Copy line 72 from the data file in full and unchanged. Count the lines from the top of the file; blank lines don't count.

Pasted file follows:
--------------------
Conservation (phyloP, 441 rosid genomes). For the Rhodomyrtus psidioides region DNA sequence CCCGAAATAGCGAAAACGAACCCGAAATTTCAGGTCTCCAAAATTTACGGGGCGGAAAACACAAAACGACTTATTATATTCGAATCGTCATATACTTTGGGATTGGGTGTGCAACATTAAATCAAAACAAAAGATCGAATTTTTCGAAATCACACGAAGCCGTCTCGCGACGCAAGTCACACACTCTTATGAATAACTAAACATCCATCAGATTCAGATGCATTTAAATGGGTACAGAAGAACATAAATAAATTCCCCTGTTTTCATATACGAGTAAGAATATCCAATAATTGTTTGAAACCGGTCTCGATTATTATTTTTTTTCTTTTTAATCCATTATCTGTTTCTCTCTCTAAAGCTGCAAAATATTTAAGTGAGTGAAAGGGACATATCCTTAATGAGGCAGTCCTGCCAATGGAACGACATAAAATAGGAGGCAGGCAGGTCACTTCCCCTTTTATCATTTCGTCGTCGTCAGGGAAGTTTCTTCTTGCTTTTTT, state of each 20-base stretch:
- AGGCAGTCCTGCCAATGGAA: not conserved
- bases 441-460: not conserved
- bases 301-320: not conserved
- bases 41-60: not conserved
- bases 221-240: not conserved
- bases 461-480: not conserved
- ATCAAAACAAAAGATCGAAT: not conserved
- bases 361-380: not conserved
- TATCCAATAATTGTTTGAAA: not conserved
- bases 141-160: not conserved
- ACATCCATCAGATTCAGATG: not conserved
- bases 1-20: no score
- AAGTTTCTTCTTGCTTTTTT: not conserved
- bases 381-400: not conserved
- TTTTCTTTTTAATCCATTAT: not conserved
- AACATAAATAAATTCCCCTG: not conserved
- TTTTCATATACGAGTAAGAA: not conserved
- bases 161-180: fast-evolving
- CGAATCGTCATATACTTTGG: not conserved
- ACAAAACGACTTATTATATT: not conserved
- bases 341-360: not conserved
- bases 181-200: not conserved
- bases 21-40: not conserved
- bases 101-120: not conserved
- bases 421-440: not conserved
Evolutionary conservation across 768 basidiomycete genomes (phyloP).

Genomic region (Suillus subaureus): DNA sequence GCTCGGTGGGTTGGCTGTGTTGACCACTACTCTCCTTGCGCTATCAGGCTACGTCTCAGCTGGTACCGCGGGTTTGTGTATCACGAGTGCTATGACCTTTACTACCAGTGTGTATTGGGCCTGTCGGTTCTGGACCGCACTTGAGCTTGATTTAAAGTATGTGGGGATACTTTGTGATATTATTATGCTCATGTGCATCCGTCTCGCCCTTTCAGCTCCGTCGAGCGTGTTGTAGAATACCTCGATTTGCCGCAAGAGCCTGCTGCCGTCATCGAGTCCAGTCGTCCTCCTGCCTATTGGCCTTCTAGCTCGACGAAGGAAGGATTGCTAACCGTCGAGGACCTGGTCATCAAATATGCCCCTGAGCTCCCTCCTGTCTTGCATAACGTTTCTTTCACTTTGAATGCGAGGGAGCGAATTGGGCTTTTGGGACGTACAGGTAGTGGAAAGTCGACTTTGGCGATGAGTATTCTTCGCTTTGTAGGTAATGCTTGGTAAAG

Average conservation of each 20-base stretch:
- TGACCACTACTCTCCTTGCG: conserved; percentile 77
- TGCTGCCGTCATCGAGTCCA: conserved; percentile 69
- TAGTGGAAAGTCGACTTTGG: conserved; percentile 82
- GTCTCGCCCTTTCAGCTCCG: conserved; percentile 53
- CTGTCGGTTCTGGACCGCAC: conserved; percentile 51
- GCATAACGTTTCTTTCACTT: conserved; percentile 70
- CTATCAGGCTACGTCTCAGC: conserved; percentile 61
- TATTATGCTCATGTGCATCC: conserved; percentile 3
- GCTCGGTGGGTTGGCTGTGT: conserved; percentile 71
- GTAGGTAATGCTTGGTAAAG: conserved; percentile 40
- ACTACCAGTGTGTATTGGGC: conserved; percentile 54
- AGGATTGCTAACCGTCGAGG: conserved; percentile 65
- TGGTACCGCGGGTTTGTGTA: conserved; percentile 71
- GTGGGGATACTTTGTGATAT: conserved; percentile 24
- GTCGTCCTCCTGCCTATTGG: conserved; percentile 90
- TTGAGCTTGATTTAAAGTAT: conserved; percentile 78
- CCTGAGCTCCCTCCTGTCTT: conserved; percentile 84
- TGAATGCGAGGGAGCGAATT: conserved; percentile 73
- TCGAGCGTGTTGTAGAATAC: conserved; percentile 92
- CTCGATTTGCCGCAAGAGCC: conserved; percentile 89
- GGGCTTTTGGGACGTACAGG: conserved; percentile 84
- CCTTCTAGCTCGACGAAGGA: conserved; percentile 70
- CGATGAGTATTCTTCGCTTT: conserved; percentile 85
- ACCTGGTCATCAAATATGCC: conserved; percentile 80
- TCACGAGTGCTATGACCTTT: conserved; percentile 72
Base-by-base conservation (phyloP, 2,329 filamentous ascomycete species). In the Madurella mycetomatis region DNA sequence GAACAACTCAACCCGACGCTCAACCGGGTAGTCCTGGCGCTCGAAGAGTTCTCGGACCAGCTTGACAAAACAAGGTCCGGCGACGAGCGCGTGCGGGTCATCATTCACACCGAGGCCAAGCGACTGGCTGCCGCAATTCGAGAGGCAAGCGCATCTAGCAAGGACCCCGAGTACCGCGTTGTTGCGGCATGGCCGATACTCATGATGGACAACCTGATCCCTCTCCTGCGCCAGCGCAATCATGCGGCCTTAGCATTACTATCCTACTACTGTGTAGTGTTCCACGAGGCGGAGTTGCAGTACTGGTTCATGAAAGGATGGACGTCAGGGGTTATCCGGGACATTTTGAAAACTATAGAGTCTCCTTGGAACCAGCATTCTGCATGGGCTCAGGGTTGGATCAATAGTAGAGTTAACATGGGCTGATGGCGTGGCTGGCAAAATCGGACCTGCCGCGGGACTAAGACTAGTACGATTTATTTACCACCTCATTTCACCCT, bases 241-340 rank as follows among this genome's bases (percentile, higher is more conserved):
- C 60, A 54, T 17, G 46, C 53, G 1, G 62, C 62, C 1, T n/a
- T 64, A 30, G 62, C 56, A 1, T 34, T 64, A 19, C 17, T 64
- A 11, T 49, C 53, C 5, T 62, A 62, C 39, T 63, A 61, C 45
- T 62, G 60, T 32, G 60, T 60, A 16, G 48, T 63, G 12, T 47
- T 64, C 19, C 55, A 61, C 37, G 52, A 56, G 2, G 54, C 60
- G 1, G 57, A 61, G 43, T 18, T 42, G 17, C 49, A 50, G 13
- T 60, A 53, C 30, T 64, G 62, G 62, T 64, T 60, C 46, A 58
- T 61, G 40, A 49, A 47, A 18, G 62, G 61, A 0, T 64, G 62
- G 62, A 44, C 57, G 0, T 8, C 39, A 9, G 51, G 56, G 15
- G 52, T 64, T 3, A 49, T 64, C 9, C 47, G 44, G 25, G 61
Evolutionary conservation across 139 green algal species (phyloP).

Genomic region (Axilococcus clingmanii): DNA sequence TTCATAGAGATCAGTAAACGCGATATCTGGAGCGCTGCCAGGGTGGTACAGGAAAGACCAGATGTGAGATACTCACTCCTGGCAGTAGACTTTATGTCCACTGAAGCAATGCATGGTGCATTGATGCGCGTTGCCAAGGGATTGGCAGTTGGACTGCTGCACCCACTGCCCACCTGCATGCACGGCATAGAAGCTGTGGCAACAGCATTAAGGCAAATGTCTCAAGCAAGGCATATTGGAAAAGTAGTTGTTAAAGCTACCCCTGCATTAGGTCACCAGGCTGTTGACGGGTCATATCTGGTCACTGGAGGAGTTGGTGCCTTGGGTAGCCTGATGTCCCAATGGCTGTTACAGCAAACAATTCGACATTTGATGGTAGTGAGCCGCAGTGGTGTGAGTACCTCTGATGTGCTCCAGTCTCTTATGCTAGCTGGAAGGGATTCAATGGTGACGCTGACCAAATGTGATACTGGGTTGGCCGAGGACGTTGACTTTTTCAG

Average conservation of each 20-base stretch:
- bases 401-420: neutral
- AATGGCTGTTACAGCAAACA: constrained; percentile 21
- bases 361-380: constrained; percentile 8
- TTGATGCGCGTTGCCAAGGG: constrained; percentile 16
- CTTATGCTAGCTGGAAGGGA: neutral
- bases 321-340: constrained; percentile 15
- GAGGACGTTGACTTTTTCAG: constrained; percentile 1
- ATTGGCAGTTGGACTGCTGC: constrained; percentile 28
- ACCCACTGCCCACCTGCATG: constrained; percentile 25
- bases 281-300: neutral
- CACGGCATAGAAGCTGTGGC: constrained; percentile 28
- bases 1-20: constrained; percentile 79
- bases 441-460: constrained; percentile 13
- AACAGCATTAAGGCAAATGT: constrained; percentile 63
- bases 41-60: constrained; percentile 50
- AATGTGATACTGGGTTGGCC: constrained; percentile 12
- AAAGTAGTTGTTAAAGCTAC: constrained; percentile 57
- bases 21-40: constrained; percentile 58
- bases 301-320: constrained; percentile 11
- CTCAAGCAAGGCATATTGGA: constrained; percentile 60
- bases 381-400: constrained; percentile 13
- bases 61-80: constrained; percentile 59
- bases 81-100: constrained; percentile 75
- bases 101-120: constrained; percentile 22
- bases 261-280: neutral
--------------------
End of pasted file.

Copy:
- TTGATGCGCGTTGCCAAGGG: constrained; percentile 16